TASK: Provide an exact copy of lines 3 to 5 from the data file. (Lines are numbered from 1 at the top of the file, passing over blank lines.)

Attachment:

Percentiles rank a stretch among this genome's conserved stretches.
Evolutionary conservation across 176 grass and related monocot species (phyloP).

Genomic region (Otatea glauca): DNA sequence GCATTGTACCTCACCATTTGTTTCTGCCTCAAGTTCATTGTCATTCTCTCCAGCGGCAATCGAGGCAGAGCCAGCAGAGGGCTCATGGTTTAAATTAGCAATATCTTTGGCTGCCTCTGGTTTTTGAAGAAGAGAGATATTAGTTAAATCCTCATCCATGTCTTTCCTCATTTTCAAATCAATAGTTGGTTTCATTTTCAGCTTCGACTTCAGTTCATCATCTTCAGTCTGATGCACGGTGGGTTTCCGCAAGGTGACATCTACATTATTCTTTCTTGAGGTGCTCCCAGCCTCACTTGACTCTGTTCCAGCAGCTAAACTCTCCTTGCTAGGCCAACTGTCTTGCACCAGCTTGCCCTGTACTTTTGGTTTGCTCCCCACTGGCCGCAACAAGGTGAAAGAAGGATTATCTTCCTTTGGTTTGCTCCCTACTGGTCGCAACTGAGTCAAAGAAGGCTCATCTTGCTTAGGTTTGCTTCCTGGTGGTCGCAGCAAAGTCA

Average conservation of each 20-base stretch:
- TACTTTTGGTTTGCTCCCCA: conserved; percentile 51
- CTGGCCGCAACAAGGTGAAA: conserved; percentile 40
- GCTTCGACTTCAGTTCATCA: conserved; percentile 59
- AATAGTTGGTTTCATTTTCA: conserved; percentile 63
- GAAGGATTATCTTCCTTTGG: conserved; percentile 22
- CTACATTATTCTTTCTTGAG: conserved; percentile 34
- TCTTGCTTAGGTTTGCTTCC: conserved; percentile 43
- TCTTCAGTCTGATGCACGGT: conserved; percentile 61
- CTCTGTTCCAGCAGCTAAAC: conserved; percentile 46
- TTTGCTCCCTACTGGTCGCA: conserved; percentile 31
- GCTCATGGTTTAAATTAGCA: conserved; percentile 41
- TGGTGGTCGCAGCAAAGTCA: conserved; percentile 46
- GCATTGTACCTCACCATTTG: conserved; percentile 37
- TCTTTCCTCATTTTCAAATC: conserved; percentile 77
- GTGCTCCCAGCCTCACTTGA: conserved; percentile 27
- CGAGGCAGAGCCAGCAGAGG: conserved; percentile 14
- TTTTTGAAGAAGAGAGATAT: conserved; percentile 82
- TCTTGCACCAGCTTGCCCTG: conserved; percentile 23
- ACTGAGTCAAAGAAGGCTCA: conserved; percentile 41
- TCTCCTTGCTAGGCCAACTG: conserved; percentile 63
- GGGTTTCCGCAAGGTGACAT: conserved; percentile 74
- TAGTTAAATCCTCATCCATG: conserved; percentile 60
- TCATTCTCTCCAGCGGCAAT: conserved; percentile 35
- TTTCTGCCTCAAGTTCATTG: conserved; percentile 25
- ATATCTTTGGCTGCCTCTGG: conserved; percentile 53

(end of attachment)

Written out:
Genomic region (Otatea glauca): DNA sequence GCATTGTACCTCACCATTTGTTTCTGCCTCAAGTTCATTGTCATTCTCTCCAGCGGCAATCGAGGCAGAGCCAGCAGAGGGCTCATGGTTTAAATTAGCAATATCTTTGGCTGCCTCTGGTTTTTGAAGAAGAGAGATATTAGTTAAATCCTCATCCATGTCTTTCCTCATTTTCAAATCAATAGTTGGTTTCATTTTCAGCTTCGACTTCAGTTCATCATCTTCAGTCTGATGCACGGTGGGTTTCCGCAAGGTGACATCTACATTATTCTTTCTTGAGGTGCTCCCAGCCTCACTTGACTCTGTTCCAGCAGCTAAACTCTCCTTGCTAGGCCAACTGTCTTGCACCAGCTTGCCCTGTACTTTTGGTTTGCTCCCCACTGGCCGCAACAAGGTGAAAGAAGGATTATCTTCCTTTGGTTTGCTCCCTACTGGTCGCAACTGAGTCAAAGAAGGCTCATCTTGCTTAGGTTTGCTTCCTGGTGGTCGCAGCAAAGTCA

Average conservation of each 20-base stretch:
- TACTTTTGGTTTGCTCCCCA: conserved; percentile 51